1973-hodaka-road-toad_1

Scat, Dream, Squirrel, Elefant, Beagle, Hummer, Bandit, King Dick, Tempter and of course, Combat Wombat, Ace, Super Rat, Super Combat, Dirt Squirt and Road Toad are some creative motorcycle names from the past century. Marketers work to “brand” their machines as fast, dependable, luxurious. But the Japanese company Hodaka, and its distributors, PABATCO, prominent in the late 1960’s through the mid-1970’s, just wanted to have some fun.

Ranging from the chrome tank 90cc Ace from around 1964  to Hodaka’s demise around 1978 when it was building 250’s, many of us remember the brand, may have started riding on a Hodaka. But the company has a strange corporate history. First, PABATCO was a joint Japanese/American company. The world-wide distributor was PABATCO, the Pacific Basin Trading Company based in Oregon. Oddly, PABATCO was owned by Shell Oil Company. Most Hodakas we know were designed and engineered in Oregon, then manufactured in Japan. By the way, the Japanese word Hodaka means to grow taller.

Finished in a glorious candy lime green any amphibian would be proud of, the Road Toad was a useful, lightweight dual purpose bike. Built on a traditional twin loop tubular steel frame, equipped with a stout luggage rack and a chrome tool box, braced bars, universal knobby tires, a skid plate, serrated pegs and turn signals, it was a go anywhere bike. According to period magazine accounts, this is the first Hodaka to feature oil injection.

Hodakas have a strong following and The Hodaka Club offers a good forum for information exchange. Each year ”Hodaka Days” is produced by a local club in Athena, Oregon, the original home of Pabatco.

William Frerichs found this intact 650 mile example that needing nothing but a polishing. “My brother bought a ’76 Road Toad right after he graduated high school in ’77. I always thought it was a cool bike and decades later tried to find one. Except for two or three little scratches, it’s in amazing shape. I have visited the Museum a few times and really like it. Sometimes it’s the more normal, less valuable bikes that bring the most interest. Whenever I rode the Hodaka people asked questions about it.” Then after about 500 miles riding, William decided to donate outright his Road Toad to the National Motorcycle Museum, understanding that every year thousands of people could see it, maybe recall their personal riding history with Hodakas. “I also have a really nice Yamaha DT80. My son will soon be old enough to ride it.” This Road Toad is one of a couple of dozen interesting off-road bikes from the ’60’s, 70’s and 80’s, British, European, American and Japanese you can enjoy when you visit.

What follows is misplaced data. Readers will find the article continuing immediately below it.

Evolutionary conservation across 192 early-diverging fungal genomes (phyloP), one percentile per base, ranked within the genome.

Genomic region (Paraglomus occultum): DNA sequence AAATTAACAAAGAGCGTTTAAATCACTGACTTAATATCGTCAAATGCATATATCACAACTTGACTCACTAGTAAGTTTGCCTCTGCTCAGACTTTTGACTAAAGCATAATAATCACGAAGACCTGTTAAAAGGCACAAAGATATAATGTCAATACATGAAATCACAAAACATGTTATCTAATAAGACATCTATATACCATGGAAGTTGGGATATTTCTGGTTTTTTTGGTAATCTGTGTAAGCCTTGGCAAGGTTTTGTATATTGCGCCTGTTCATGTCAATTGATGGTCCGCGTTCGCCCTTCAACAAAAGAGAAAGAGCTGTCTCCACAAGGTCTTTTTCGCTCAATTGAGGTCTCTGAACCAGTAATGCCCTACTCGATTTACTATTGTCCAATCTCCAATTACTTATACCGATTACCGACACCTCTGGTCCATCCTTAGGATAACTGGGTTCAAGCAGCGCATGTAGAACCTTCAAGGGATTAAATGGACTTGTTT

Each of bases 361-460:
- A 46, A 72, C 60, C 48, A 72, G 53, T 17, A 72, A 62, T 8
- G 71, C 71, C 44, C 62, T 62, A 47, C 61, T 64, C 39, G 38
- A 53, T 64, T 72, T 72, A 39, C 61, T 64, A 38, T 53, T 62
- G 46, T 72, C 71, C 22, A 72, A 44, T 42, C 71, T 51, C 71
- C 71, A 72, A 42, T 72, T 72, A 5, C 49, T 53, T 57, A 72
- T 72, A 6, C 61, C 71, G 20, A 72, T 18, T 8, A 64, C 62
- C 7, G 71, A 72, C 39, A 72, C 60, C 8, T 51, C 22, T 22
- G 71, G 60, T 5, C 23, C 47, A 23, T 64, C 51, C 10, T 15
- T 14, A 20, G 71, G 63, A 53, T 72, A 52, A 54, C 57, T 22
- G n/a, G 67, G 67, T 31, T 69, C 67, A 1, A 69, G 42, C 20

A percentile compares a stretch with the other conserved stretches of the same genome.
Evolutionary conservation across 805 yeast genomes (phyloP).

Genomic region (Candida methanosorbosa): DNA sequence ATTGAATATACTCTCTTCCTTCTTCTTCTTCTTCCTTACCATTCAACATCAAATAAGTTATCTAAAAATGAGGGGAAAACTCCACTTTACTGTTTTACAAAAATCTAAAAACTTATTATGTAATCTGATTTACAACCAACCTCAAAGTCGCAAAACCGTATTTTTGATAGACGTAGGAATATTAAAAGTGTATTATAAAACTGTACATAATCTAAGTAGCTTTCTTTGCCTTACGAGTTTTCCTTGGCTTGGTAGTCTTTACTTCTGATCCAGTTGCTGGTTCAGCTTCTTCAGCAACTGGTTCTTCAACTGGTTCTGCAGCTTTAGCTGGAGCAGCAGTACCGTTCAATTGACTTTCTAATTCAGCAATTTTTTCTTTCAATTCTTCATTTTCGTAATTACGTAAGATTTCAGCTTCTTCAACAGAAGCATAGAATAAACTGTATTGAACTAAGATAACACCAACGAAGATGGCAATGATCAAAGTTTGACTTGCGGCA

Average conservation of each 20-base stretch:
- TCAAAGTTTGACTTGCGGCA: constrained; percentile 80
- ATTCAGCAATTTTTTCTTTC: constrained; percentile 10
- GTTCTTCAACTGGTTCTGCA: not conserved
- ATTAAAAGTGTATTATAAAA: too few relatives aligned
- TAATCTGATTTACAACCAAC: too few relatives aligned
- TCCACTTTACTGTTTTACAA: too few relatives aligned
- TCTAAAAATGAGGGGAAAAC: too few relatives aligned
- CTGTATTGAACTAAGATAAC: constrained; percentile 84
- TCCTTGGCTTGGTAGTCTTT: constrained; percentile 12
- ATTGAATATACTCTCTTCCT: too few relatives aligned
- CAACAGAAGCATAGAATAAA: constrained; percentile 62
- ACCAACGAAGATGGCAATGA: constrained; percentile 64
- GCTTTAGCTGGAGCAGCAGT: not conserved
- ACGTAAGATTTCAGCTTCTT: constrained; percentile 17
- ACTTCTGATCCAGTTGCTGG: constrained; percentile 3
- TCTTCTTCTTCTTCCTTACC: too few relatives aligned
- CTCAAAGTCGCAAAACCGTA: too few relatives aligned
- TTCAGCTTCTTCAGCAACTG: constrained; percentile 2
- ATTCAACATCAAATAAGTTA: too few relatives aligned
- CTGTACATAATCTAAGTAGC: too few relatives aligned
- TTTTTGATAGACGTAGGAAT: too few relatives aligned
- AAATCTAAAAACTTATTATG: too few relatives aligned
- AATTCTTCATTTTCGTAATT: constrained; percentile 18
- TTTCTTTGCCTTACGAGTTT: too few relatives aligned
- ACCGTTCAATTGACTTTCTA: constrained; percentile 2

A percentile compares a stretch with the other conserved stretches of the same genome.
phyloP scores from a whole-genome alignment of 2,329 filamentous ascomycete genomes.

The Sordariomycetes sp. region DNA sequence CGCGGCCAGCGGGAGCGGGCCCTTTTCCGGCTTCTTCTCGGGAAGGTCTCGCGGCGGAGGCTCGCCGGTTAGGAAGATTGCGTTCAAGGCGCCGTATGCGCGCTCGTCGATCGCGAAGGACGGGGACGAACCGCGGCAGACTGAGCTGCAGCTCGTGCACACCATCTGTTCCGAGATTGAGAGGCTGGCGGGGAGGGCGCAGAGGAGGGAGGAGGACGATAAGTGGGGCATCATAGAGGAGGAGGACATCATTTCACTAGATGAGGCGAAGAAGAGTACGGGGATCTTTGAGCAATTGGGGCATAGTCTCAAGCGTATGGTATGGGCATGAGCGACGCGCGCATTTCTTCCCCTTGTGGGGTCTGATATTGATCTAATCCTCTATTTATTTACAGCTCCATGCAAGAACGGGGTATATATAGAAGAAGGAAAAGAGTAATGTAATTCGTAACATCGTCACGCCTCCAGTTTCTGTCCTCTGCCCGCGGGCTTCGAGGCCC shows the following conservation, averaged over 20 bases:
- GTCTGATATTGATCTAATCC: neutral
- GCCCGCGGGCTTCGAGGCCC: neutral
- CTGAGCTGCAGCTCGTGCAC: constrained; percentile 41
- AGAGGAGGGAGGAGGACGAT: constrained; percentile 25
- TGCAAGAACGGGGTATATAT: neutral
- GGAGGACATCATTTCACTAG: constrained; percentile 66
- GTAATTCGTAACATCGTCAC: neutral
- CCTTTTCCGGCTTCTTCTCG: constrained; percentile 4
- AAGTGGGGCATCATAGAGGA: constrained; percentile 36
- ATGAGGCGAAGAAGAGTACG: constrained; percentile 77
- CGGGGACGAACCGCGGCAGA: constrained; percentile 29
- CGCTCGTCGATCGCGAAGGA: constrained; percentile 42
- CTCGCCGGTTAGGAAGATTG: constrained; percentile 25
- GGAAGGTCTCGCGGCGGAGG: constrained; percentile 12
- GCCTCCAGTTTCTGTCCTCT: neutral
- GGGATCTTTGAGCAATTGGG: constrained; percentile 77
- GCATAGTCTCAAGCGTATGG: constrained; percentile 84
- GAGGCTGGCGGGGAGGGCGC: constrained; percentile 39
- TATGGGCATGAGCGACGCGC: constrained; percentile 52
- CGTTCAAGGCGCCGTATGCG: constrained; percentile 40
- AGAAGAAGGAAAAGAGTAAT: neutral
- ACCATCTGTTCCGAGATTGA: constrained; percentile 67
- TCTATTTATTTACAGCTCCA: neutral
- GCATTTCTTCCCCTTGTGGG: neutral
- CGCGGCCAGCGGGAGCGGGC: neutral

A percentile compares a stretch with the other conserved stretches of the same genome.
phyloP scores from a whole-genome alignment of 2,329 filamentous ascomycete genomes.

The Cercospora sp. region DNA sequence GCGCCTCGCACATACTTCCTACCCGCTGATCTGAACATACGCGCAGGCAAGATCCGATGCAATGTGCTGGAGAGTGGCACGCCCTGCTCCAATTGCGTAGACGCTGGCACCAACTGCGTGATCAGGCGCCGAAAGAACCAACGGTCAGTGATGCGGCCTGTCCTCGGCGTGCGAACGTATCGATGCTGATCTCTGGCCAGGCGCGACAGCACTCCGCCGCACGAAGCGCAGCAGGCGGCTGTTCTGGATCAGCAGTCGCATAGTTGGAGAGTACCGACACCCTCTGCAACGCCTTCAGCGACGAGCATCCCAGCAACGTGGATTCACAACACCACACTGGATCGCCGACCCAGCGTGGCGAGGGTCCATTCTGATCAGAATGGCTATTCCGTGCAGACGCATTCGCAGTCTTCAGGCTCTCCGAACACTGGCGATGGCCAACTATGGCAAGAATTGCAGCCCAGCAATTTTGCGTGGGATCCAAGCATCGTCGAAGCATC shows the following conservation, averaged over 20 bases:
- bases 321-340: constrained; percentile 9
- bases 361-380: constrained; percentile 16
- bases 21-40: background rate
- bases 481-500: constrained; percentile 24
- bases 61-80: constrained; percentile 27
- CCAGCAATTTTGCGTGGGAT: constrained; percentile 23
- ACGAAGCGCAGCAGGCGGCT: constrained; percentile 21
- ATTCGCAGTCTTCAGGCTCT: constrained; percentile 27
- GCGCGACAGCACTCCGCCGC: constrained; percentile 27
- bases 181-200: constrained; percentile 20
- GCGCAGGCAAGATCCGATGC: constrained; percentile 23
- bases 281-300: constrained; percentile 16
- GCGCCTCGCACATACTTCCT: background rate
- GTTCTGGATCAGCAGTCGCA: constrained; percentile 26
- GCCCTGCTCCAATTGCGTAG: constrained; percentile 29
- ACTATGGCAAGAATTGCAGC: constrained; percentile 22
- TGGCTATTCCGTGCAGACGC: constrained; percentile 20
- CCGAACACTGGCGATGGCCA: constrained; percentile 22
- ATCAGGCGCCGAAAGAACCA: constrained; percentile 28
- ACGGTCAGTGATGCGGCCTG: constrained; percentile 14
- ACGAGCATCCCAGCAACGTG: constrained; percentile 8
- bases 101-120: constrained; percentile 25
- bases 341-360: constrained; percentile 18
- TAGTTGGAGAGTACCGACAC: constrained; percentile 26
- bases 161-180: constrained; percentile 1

Specifications:

    • Engine: Two-Stroke Single
    • Type: Air-cooled, Piston Port Induction
    • Bore & Stroke: 50mm x 50mm
    • Displacement: 98 cc’s
    • Compression Ratio: 7.2 (Corrected)
    • Lubrication: Oil Injection
    • Carburetor: 26mm Mikuni, Reed Valve
    • Electrics: 6 Volt Battery
    • Ignition: Flywheel Magneto/Points
    • Starting: Primary Kick
    • Horsepower: 9.8HP
    • Primary: Gear Driven
    • Transmission: 5-Speed
    • Clutch: 3 plate, Wet
    • Frame: Double Loop / Steel, Tubular
    • Suspension: Telescopic Fork / Twin Shocks
    • Brakes: 5.2” Drum / 5.2” Drum
    • Wheels / Tires: 2.75 x 19 / 3.50 x 17
    • Weight: 245 Pounds
    • Wheelbase: 51.5″
2 replies
  1. Steve
    Steve says:

    My first bike was a 1971 Hodaka B+ which was similar to your Road Toad but had a way less cool name.It was reliable, easy to work on but most importantly lots of fun. I was 14 and spent every hour I could riding the trails on it. I can’t imagine a better first motorcycle than that little Hodaka. I’ve had many bikes over the last 40 years but the memory of that little trailbike warms my heart more than any other. Thanks for posting it on your site.

    Reply
  2. mark w ebert
    mark w ebert says:

    I remember the road toad seen one back in the day ran good a man in my sold hodaka i owned a super rat the bikes were small but had some get up and go the road toad was smooth running i remember cool motorcycles nice if there were still around

    Reply

Leave a Reply

Want to join the discussion?
Feel free to contribute!

Leave a Reply

Your email address will not be published. Required fields are marked *